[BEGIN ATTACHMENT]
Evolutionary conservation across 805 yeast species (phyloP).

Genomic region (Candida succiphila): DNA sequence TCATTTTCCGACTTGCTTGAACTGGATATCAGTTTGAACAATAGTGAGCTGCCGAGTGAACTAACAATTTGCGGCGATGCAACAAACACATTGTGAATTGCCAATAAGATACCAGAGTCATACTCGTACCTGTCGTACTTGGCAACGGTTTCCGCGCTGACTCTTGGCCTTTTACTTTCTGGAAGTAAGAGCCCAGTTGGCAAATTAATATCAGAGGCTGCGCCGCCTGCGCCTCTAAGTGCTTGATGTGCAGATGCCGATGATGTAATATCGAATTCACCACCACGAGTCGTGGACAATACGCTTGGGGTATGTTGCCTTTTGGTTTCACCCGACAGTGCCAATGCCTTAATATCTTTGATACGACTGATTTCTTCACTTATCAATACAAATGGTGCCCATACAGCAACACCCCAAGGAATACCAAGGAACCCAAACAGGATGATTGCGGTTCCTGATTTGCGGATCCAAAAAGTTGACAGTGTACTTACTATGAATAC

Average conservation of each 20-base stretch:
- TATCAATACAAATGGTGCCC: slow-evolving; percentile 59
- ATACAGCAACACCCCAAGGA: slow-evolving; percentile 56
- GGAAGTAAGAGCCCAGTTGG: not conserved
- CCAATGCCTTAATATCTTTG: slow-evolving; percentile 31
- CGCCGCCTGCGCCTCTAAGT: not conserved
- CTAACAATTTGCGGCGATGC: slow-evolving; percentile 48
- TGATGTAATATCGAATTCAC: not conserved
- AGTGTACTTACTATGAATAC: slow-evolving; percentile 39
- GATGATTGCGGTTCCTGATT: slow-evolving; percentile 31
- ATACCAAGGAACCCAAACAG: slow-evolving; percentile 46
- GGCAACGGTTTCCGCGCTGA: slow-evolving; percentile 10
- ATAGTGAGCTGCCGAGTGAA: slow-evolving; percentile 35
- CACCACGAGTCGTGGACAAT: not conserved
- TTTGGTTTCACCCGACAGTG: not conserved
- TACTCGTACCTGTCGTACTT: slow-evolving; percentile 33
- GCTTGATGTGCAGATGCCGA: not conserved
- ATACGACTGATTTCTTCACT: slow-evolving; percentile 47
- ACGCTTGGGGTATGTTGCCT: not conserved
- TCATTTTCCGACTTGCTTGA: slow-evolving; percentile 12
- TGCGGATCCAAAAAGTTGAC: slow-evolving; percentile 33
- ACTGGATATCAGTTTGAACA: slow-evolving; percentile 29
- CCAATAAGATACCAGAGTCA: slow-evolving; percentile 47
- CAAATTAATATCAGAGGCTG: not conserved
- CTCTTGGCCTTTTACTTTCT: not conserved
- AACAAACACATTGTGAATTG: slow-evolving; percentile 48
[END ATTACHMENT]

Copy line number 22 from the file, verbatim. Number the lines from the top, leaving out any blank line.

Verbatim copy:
- TCATTTTCCGACTTGCTTGA: slow-evolving; percentile 12